Ricky Lundell spent the past several years focusing on becoming the world’s best grappler. Mission accomplished.
It all started when he was picked on as a youngster. He learned to defend himself by studying Jiu-Jitsu. At age 19, Ricky became the youngest American to ever receive a black belt in Gracie Jiu-Jitsu.
From there, he moved on to the sport of grappling, which is similar to wrestling. In 2007, he won his bracket in the grappling world team trials, becoming the youngest USA grappling world team member. He went on to win the world championship in Turkey that year, officially earning the title of best grappler in the world. In 2008, he did it again.
Now Ricky is back in his home state, ready to launch his own grappling, wrestling and self defense school in Lindon.
“There are a lot of great things that come from my sport, like coaching women and kids in self defense,” Ricky says. “I’m also able to work with all levels, like Olympic athletes, wrestlers and professional fighters. I just love my sport.”
As a young mother with two beautiful boys, Leeann Whiffen’s world was shattered when she lost her son, Clay, to autism.
“It is absolutely the most devastating thing a parent could go through,” Leeann says. “It’s like a death — he completely disappeared from us. His little personality was gone.”
Though he’d previously met typical development milestones, 16-month-old Clay lost all eye contact, and his few words were replaced with high-pitched screams and aggressive tantrums.
At age 2, Clay’s autism was diagnosed, and the Whiffins put all their efforts into an applied behavior analysis program. The $30,000 to $40,000 price tag nearly matched the family’s annual income, but the need for early intervention drove their decision.
Clay screamed for hours the first days of therapy, but after six weeks he could sit in a chair and come when called. The day he looked Leeann in the eye and called her “mom” is one she’ll never forget. After three more years of therapy, a reevaluation determined that Clay no longer met the criteria for an autism diagnosis.
Citing that day as possibly the best of her life, Leeann decided to give back and share her story and knowledge she’d gained. Since then, she has authored a book, “A Child’s Journey Out of Autism,” been awarded “Outstanding Individual of the Year” by the Autism Council of Utah, and co-founded the Utah Autism Coalition.
Ashleigh and Ryan Di Lello
Whether it’s “Dancing With the Stars,” “So You Think You Can Dance,” or any other dance-based reality TV show, Utah is proving to be the nation’s new dance capital. On the most recent season of “So You Think You Can Dance,” husband and wife duo Ashleigh and Ryan Di Lello made history as the first married couple to make it to the show’s finale.
Ashleigh and Ryan both grew up in Utah County and met through mutual friends in the ballroom dancing world. They spent their first years of marriage traveling and performing throughout the world, then returned to Orem with plans to slow things down.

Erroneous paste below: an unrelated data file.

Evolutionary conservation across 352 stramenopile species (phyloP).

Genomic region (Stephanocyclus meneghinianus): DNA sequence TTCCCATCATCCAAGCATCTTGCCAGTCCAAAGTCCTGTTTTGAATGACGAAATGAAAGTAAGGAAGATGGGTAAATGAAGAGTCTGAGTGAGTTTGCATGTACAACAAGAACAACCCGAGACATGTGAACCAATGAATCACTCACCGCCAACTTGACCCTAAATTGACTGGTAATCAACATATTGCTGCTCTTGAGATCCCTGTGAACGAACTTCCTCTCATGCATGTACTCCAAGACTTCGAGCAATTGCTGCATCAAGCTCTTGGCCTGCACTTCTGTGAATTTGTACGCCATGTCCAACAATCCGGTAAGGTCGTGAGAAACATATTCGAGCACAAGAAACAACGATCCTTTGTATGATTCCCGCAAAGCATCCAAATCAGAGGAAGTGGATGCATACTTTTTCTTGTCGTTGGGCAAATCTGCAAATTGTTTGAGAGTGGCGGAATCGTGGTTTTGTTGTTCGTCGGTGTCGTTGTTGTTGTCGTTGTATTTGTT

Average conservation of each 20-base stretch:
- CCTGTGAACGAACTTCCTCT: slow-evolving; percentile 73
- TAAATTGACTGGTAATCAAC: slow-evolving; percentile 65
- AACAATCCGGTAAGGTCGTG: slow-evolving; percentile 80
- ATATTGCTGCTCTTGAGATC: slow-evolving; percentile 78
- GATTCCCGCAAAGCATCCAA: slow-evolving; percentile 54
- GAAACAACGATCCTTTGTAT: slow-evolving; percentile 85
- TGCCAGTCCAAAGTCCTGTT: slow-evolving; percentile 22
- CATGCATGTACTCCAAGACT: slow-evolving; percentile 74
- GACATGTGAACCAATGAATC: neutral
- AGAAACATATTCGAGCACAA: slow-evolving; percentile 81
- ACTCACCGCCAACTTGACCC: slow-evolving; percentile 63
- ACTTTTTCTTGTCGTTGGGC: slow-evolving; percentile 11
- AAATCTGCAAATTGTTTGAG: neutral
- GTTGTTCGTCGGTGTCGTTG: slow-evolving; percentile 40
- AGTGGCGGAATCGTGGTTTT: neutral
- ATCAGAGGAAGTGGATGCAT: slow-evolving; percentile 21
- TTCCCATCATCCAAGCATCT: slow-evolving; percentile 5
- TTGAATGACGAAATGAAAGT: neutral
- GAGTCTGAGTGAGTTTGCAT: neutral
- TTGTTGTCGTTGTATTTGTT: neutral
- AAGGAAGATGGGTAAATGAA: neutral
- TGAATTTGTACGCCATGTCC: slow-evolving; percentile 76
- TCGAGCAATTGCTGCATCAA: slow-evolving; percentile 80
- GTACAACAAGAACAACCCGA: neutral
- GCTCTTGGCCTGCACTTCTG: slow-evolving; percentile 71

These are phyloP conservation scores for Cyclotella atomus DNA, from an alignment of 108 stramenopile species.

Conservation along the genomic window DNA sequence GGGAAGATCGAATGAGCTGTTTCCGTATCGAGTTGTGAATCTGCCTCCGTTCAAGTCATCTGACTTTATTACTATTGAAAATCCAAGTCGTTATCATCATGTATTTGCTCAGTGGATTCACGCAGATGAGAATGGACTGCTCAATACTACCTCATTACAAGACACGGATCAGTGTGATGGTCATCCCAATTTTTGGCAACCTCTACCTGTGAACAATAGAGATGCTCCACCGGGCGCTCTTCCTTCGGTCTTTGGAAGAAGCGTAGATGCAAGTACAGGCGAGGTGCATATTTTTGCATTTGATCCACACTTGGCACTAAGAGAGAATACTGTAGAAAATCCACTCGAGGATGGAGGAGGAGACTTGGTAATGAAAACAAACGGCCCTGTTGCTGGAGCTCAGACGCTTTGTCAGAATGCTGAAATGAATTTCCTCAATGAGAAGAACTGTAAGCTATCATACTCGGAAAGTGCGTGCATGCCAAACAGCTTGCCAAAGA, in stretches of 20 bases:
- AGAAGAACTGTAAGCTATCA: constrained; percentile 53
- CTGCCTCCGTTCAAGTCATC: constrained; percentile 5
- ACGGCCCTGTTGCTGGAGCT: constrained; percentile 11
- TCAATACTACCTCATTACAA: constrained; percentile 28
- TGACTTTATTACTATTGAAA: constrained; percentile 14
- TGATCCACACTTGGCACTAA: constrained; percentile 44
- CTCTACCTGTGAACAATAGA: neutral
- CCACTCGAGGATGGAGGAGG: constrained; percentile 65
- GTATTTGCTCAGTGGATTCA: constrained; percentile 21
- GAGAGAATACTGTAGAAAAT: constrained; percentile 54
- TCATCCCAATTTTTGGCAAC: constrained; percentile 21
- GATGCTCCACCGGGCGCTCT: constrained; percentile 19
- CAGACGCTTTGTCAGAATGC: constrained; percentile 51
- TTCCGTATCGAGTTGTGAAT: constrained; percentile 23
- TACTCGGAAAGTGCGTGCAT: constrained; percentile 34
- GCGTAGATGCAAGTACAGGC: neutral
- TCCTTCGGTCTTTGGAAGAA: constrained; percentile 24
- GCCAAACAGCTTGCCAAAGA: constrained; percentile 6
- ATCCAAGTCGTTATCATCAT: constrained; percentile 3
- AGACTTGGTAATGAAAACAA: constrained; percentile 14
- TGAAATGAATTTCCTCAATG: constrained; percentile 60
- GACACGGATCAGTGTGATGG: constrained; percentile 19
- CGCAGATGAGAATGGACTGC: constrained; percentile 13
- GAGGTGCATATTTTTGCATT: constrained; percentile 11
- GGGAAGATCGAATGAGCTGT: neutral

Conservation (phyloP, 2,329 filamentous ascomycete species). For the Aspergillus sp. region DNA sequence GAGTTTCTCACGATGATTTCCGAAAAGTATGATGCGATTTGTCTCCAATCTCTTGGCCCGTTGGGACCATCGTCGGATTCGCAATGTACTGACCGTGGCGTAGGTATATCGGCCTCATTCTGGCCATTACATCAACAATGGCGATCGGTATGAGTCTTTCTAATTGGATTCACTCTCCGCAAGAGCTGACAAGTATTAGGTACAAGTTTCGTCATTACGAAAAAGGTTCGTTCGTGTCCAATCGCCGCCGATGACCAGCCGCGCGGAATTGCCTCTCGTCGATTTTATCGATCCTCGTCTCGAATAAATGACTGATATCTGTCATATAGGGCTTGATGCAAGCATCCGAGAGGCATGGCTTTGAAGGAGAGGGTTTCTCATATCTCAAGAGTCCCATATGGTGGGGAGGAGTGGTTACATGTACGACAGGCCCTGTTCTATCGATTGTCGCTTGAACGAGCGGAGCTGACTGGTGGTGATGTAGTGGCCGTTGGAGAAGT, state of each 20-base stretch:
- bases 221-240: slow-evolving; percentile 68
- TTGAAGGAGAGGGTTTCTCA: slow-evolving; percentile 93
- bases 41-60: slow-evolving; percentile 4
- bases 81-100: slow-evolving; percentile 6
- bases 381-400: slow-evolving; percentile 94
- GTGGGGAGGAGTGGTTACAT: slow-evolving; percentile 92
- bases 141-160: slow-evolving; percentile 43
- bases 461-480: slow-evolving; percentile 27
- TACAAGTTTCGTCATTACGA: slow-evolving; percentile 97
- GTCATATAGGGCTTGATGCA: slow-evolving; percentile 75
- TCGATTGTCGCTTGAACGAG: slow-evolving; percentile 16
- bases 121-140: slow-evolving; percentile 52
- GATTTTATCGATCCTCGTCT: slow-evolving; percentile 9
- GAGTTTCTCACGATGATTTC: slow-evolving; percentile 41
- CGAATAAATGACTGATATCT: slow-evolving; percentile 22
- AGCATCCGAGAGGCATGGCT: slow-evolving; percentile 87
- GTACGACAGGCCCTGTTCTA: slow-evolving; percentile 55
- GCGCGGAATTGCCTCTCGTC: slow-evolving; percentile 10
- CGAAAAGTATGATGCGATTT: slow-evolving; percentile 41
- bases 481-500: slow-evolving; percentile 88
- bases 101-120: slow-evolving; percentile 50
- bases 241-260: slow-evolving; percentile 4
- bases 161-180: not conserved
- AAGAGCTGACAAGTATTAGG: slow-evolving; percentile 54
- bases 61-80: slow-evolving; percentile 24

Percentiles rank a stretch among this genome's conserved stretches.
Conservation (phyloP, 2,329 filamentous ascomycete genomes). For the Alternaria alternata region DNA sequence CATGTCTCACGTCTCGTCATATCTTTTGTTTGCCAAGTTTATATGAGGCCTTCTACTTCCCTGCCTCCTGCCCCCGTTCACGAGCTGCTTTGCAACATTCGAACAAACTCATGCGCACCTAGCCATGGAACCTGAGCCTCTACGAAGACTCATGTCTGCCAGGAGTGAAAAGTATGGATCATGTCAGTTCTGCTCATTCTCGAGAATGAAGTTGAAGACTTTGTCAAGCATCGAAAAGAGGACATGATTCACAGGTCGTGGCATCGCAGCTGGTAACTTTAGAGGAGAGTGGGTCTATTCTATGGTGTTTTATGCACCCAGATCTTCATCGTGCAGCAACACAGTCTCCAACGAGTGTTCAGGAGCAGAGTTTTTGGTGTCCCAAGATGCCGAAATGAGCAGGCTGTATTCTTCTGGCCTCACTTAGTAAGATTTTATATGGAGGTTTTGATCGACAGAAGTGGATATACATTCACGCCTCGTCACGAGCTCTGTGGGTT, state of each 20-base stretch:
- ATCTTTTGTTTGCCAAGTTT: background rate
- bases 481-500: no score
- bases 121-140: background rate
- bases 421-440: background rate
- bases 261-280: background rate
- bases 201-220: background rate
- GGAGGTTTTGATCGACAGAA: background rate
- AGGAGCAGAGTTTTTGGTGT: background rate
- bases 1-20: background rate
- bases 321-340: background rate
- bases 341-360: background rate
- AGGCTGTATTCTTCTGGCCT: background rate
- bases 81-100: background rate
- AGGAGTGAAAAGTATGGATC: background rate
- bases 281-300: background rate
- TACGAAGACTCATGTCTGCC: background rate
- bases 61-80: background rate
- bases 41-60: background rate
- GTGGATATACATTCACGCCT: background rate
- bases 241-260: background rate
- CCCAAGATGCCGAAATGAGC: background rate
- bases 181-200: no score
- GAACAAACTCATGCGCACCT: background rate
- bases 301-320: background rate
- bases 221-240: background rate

But when “So You Think You Can Dance” auditions came to town, they couldn’t resist.
“The show was one of the most challenging things I’ve ever done in my life,” Ryan says. “But sharing it with a spouse made it so much more special than had we done it alone. We got to celebrate when the other did well and support each other. We definitely grew closer through the experience.”
For the past 25 years, Kay Asay has been giving Utah children a reason to sing.
As founder and director of the Utah Children’s Choir, she has mentored hundreds of local children, many of whom have gone on to study music professionally.
The choir has become known for its exceptional concerts, choral festivals and community performances, in Utah and beyond. The group has toured the nation from California to New York, performing at historic venues like Carnegie Hall and the National Cathedral. Internationally, the choir has performed in major cathedrals and festivals throughout Italy.
“I really did want to have an influence on these children, and I absolutely love working with them,” Kay says. “It’s almost like a sacred calling. I feel at home here. This is my great love.”
Kelly Loosli animated his first film at age 11. By the time he was 15, he was creating clay animation TV commercials, making more money per hour than most high school students dream of. As a sophomore film major at BYU, Kelly won a student Emmy Award.
From there, he launched his career in Los Angeles, working at DreamWorks on the original “Shrek.”
After a job with Buena Vista, the live action division of Disney, Kelly returned to Utah and was recruited to teach at BYU by one of his former professors.
But Kelly did more than teach. He oversaw the creation and development of an animation department — a course of study previously unavailable to BYU students.
“We don’t treat it like a traditional academic,” Kelly says. “We want to flood the industry with a values-based workforce.”
Since its 2001 birth, the department has won nine student Emmys and four student Academy Awards, with films playing all over the world including the Cannes and Sundance Film Festivals.